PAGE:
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Engaging All Care Providers in S.E Asia Region A pproach to Health Systems Strengthening Jan Voskens. IUATLD Paris, 31 October 2006.

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Presentation on theme: "Engaging All Care Providers in S.E Asia Region A pproach to Health Systems Strengthening Jan Voskens. IUATLD Paris, 31 October 2006."— Presentation transcript:

1 Engaging All Care Providers in S.E Asia Region A pproach to Health Systems Strengthening Jan Voskens. IUATLD Paris, 31 October 2006

2 Summary 1.Why is ‘engaging all care providers’ a component of the Stop TB Strategy? 2.PPM status, results and evidence of success 3.Tools and guidelines to address barriers for scale up 4.Lessons for health systems strengthening 5.Plans and Next steps

3 Treatment seeking behavior TB patients (Prevalence survey 2004)

4 Private and Public Partners Hospitals: China, Indonesia Private Practitioners: India, Indonesia, Bangladesh, Philippines, Myanmar etc Medical colleges: India, Indonesia NGO facilities and Community Based Organizations Corporate sector (workplaces): all countries Public sector providers other then MoH: other Ministries, prisons Health Insurance facilities etc. (India, Indonesia, Bangladesh, Philippines)

5 Task Mix (generic) Source: draft GUIDE ON ENGAGING DIVERSE HEALTH CARE PROVIDERS IN TB CONTROL, StopTB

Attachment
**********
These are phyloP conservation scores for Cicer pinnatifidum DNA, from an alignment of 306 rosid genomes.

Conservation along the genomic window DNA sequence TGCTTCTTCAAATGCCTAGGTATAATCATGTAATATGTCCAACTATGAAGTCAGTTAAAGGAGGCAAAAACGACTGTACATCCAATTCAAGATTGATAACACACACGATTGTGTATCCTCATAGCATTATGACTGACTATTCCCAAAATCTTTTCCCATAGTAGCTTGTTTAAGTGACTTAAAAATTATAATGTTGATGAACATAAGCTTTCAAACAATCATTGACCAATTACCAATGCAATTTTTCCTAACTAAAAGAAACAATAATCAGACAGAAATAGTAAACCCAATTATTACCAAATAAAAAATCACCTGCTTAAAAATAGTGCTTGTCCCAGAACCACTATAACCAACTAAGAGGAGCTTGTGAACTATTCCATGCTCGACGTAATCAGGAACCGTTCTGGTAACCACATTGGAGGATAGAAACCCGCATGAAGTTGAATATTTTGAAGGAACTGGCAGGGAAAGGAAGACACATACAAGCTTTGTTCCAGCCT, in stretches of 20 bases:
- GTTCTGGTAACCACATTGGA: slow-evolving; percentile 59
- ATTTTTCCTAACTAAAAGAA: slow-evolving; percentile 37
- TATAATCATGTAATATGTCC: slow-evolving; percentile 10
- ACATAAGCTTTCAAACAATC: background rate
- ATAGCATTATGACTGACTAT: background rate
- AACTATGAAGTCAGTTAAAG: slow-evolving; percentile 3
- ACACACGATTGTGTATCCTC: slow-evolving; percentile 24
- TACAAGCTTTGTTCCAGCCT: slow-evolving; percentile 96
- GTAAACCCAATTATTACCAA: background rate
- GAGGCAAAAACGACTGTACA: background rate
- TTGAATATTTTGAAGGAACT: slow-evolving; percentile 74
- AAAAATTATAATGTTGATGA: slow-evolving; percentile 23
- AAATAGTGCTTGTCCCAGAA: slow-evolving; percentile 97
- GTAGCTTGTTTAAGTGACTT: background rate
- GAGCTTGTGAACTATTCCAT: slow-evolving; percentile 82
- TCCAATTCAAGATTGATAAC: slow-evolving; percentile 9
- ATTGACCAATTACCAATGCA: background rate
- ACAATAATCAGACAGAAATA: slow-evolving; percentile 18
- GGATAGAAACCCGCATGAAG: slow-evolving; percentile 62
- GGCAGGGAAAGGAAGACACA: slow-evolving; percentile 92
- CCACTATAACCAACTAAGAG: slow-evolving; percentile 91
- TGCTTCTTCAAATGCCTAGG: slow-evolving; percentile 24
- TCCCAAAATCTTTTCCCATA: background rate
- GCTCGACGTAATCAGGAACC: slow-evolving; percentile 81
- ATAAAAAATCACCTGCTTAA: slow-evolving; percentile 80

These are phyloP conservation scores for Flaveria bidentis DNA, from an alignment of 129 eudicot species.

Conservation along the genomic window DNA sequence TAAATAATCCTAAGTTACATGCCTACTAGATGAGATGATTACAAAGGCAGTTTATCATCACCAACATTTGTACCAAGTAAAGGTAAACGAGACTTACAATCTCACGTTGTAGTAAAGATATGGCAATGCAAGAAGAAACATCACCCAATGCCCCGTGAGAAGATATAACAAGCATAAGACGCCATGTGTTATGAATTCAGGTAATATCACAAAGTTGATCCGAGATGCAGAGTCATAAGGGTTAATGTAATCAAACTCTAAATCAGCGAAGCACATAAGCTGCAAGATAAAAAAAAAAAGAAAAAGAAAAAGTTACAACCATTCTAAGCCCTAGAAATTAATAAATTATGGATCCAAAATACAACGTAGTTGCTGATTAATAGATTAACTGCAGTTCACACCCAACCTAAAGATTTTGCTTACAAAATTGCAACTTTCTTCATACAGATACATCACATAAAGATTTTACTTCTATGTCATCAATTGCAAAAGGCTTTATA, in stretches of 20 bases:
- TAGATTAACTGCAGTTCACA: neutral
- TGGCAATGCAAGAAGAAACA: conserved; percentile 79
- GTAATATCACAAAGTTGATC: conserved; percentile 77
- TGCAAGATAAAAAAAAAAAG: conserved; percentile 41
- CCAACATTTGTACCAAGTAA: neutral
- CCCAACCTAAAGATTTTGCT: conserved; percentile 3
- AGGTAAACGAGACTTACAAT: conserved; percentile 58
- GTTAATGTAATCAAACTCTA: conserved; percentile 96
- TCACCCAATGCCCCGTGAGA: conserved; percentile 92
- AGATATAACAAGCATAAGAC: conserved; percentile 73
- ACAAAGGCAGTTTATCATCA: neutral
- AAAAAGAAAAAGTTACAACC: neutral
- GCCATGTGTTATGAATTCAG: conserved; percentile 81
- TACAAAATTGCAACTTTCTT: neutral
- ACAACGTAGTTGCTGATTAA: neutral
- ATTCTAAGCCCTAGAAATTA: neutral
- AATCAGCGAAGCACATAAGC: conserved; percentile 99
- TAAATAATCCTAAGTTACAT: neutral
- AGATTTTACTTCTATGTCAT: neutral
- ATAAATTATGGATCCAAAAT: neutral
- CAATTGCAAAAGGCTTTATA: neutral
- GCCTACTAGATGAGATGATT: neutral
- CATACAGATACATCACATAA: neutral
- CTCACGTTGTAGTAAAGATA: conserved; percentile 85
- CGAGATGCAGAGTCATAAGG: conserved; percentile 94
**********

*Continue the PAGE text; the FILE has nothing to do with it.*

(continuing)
6 Components of Stop TB Strategy: PPP Focus

7 HBCs with PPM DOTS initiatives, 2006 High burden countries with PPM initiatives High burden countries without PPM pilots High burden countries scaling up PPM

8 PPM Situation in Member Countries in SEAR National policy and guidelines in place, scaling up India, Indonesia, Myanmar, Nepal National policy in place, Widespread involvement of NGOs; pilots involving PPs Bangladesh Formative stage Sri Lanka, Thailand, Timor-Leste No anti-TB drugs in private sectorBhutan, Maldives No private health care DRR Korea

9 Public health impact of PPM Improves quality of care: success rate above the target of 85% (vs. <50% in non-DOTS) Increases case detection: 10-50% increase ! Reaches the poor: –Bangalore study: 50% of patients were from the lowest socioeconomic strata (of 3 SES groups) –Myanmar study: 67% of patients treated by private GPs were from the two lowest socioeconomic groups (of 5 ) Financial protection: US $ reduction for patients in India (compared to private non-DOTS) (over 30 evaluated initiatives in more than 20 countries)

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11 Is PPM cost effective? Cost effectiveness of PPM has clearly been demonstrated in studies from India, Philippines and South Africa. PPM-DOTS can be affordable and cost-effective compared to treatment provided through NTP  similar or lower cost per patient treated  similar or better cost-effectiveness

12 Funding sources Government / Ministries GFATM Fidelis TB CAP Bilateral donors (USAID; CIDA, etc) National and international NGOs Corporate sector

13 Challenges: Building trust Combining approaches: “Public Health’’ – ‘’Clinical’’ Scaling up successful pilots Investments in HRD All hands on deck !! expanding Quality DOTS in other sectors to curb MDR

14 Different views & perspectives Public Health workers Clinicians In Private sector

15 Barriers to PPP expansion identified in 3 rd Subgroup Meeting 2005 Lack of commitment of NTP and MoH Limited capacity of NTP (staff numbers, time, motivation, skills) Lack of tools: –Guidelines –Training materials and tools –Advocacy tools Limited technical support (regional, global)